By Vandita | We Are Anonymous
It’s been a week since Harambe, a 17-year-old critically endangered Western lowland silverback gorilla, was shot and killed at the Cincinnati Zoo when trying in order to save a 4-year-old boy who had fallen into the moat surrounding his enclosure.
The death of Harambe not only caused outrage on social media, it also infuriated animal rights activistswho are now asking pertinent questions: Did the zoo make the right decision in killing the gorilla? Was a lethal shot the only option? Why didn’t the zoo officials tranquilize Harambe?
The unfortunate incident has ignited uproar the world over, with some criticizing the zoo’s decision to put down the gorilla instead of sedating, or drawing the animal away from the boy: and others blaming the boy’s mother for not supervising the child, which resulted in Harambe’s death.
Whether the zoo sues the parents because the gorilla ended up getting killed, or if the mother sues the Cincinnati Zoo for not making the gorilla compound secure enough, the latest footage suggests the child was NOT in danger. In fact, the gorilla was protecting, rather than threatening, the boy minutes before he was shot dead.
Eyewitnesses to the incident have also claimed the gorilla was showing no aggression towards the boy until the screams from the onlookers panicked Harambe, causing him to drag the boy across the water.
A similar incident happened in 1996, at the Brookfield Zoo in Illinois, when a 3-year-old boy slipped away from his mother and tumbled more than 15 feet into a pit holding several gorillas. Binti Jua, then an 8-year-old Western lowland silverback gorilla, scooped up the toddler and mothered him for several minutes, while toting her own 17-month-old baby on her back, before carrying him safely to paramedics. The 20 year old video also shows Binti Jua carrying the limp boy while zookeepers spray water from above to keep the other gorillas in the exhibit from interfering.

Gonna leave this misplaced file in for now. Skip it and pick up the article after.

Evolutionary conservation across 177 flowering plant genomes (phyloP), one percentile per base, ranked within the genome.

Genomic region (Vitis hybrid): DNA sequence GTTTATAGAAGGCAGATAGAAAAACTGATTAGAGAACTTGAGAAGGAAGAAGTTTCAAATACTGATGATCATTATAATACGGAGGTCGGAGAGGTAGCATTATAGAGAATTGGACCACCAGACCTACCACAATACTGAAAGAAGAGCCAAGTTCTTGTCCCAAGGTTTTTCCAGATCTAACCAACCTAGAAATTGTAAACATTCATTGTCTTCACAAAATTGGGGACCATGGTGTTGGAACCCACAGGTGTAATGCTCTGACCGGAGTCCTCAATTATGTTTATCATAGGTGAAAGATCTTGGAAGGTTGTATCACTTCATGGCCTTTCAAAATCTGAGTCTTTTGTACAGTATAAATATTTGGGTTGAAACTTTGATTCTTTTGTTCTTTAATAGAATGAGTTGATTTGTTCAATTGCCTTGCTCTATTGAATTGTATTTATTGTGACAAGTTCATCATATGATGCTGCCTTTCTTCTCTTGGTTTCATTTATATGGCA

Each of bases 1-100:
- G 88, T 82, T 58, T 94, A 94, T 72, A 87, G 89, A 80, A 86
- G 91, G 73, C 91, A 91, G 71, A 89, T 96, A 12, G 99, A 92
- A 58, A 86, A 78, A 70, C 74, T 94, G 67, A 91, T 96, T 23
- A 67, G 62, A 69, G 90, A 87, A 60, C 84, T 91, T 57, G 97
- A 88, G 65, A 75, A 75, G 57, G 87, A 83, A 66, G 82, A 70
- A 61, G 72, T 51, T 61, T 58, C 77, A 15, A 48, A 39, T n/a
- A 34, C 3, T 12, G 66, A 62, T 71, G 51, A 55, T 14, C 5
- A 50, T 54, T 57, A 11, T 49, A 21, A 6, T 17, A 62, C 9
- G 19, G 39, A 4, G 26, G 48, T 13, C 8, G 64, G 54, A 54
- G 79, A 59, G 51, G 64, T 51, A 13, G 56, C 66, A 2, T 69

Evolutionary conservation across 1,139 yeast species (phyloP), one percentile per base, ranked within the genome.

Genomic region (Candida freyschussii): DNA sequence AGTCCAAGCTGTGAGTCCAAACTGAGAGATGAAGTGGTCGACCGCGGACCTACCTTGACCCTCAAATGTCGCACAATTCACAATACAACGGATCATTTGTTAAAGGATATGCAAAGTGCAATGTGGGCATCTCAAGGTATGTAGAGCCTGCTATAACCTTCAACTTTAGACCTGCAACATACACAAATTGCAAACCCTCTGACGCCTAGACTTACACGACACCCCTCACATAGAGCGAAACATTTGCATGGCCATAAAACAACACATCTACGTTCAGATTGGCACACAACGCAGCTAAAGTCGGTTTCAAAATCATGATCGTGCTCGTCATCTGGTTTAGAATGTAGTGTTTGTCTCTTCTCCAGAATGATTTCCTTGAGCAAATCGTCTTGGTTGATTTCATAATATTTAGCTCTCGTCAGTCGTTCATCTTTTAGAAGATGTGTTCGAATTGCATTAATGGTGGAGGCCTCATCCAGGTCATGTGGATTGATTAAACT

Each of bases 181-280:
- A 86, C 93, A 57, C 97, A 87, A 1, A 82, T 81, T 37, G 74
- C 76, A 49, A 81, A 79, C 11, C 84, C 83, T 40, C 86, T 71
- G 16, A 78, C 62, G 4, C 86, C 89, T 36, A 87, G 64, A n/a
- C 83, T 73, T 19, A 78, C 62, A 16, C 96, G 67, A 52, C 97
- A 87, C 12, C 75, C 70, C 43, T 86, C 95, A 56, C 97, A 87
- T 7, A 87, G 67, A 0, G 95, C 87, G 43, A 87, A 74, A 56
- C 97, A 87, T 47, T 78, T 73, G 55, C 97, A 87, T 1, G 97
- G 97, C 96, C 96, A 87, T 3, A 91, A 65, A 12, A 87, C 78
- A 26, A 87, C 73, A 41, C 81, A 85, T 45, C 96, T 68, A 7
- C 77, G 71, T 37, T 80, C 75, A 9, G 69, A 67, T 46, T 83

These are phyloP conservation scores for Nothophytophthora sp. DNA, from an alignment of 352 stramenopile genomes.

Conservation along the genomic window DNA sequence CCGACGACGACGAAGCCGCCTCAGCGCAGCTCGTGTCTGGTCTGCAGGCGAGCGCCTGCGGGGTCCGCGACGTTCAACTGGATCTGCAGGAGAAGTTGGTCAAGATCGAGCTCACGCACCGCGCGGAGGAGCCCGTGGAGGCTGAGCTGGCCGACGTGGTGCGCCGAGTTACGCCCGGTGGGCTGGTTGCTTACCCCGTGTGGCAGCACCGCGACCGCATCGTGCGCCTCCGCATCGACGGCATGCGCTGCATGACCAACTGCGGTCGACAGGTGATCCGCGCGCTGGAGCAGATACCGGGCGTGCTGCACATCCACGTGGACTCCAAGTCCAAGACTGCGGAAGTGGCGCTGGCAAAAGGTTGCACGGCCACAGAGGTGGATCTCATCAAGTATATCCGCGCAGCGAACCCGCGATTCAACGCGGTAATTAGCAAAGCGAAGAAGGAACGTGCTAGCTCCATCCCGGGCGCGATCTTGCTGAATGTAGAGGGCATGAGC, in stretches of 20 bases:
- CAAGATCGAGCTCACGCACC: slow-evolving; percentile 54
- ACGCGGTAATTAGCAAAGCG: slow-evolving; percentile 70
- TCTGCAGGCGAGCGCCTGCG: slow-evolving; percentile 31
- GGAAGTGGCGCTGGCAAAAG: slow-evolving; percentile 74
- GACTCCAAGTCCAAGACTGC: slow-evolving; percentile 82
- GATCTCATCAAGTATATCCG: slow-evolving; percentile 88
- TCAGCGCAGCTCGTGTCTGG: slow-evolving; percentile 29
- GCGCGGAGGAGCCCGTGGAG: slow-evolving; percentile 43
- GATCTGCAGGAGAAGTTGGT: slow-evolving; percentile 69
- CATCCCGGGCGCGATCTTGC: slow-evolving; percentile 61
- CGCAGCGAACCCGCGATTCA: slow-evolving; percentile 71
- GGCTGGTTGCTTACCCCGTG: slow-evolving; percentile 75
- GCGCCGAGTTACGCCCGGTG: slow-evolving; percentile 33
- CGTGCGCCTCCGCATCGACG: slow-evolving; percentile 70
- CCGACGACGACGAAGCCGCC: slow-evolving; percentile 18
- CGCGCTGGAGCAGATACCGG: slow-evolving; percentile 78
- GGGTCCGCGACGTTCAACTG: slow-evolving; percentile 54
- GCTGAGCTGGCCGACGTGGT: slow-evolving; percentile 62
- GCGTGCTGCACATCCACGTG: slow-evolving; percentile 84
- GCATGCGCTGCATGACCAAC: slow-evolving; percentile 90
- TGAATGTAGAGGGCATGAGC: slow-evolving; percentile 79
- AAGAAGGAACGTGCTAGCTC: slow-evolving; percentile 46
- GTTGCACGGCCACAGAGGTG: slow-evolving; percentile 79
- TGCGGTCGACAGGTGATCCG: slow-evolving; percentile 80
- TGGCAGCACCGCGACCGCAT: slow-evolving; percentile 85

Same incident, same animal, but neither the gorilla nor the child died. The outcome could have been different at the Cincinnati Zoo too if only…
Ian Redmond, chairman of The Gorilla Organization, told CNN zookeepers had other options:
“When gorilla or other apes have things they shouldn’t have, keepers will negotiate with them, bring food, their favorite treats, pineapple or some kind of fruit that they don’t know and negotiate with them. I don’t know if that was tried or people thought there was too much danger but it does seem very unfortunate that a lethal shot was required.”
But former zookeeper Amanda O’Donoughue, who has worked with gorillas as a zookeeper in her 20s, defended Cincinnati Zoo’s controversial decision to shoot the gorilla as the only way to save the child. She attempted to explain why using a tranquilizer may not have been a good idea in a viralFacebook post, which is now deleted for reasons unknown:
“Harambe was most likely not going to separate himself from that child without seriously hurting him first (again due to mere size and strength, not malicious intent) Why didn’t they use treats? Well, they attempted to call them off exhibit (which animals hate), the females in the group came in, but Harambe did not. What better treat for a captive animal than a real live kid!
“They didn’t use Tranquilizers for a few reasons: A. Harambe would’ve taken too long to become immobilized, and could have really injured the child in the process as the drugs used may not work quickly enough depending on the stress of the situation and the dose. B. Harambe would’ve have drowned in the moat if immobilized in the water, and possibly fallen on the boy trapping him and drowning him as well.”
As debate over the incident continued, Redmond insisted that Harambe could have lived. He wrote inThe Guardian:
“Watching the shaky phone video, it is clear that the child was understandably frightened and the gorilla understandably stressed, but in the video shown on the news websites, Harambe did not attack the child. He pulled the child through the water of the moat, at one point held his hand – apparently gently, stood him up and examined his clothing.
“The video is two minutes and 34 seconds long, however, and we are told the incident lasted some 10 minutes. Clearly if a silverback wanted to kill a child, he could do so in an instant. But he didn’t. It would seem that the danger was more to do with whether the boy might bang his head on a rock while being dragged.”
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